After committing to having a first crewed launch of its rocket ship in 2019, Blue Origin, the rocket manufacturer and launch services company backed by Jeff Bezos, is likely going to have to push that timeline back to 2020.
Speaking onstage at TechCrunch Disrupt San Francisco, Blue Origin chief executive Bob Smith said that the window for getting the crewed flight done within the 2019 timeframe was narrowing. “We’re not going to be date driven,” Smith said.
But as commercial launches come to market, customers can expect to pay “hundreds of thousands of dollars” for a ticket on the New Shepard suborbital flight.
Blue Origin isn’t the only commercial space company looking to conduct a crewed launch before the end of the year. In June, NASA set a timeline to get crewed launches from Boeing and SpaceX in September and November, respectively.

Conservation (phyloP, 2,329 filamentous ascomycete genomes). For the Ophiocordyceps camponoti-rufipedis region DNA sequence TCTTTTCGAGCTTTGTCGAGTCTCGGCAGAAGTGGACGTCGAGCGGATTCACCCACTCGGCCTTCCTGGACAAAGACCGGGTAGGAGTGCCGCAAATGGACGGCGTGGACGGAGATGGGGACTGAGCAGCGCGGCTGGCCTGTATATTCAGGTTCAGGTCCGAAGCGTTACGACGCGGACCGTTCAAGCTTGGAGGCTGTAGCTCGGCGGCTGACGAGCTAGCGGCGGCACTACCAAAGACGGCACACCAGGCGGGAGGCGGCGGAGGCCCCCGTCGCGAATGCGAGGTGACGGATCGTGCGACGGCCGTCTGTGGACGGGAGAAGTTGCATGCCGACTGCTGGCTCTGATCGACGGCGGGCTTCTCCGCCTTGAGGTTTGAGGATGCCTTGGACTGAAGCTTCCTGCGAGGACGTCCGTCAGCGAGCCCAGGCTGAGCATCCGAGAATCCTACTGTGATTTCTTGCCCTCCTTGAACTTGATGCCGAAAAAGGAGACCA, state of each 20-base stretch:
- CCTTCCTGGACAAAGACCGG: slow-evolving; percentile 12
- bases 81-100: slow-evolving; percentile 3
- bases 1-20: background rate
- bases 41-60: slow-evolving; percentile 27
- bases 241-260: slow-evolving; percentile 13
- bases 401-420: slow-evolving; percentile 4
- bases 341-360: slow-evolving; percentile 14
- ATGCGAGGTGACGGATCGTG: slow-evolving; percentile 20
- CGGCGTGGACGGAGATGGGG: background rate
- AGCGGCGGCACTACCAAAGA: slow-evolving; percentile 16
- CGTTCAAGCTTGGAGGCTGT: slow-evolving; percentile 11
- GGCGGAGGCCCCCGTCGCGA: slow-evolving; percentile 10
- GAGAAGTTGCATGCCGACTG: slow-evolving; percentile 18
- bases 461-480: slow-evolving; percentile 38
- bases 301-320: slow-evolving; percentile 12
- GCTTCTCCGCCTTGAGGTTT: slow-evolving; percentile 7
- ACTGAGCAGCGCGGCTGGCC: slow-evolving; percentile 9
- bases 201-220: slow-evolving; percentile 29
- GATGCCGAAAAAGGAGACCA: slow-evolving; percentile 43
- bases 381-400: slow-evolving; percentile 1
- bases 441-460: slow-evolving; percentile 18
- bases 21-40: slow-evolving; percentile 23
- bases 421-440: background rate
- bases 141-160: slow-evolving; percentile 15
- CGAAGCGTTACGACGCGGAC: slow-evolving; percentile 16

In an August statement , SpaceX said it was still planning on getting astronauts to the International Space Station later this year.
Blue Origin is still moving ahead with its planned launches and the near-term setback is something that likely won’t make much of a dent in a company backed by the world’s richest man — and one who’s strategy and vision extends on a global timeframe.
For Blue Origin’s chief executive (and its financial backer) the company’s ultimate goal is to ensure that humanity is an extra-planetary species — something that will take decades to achieve.
What Smith and others are sure of is the commercial viability of the space industry.
“Launch volume is going up and has been going up for quite a while,” says Smith. According to the Blue Origin founder, launch volumes in the space industry have been increasing at 3% per-year and some market analysts have predicted that number could rise to 50% to 80% per-year.
And those numbers don’t include the mega-constellations that companies like Facebook, Alphabet, and Amazon are all hoping to bring to orbit.
“The launch volume is really looking very attractive over the next ten years,” Smith says. And that’s transforming the space industry, which for decades had been dominated by government customers. “It is fundamentally shifting to a more commercial model,” says Smith.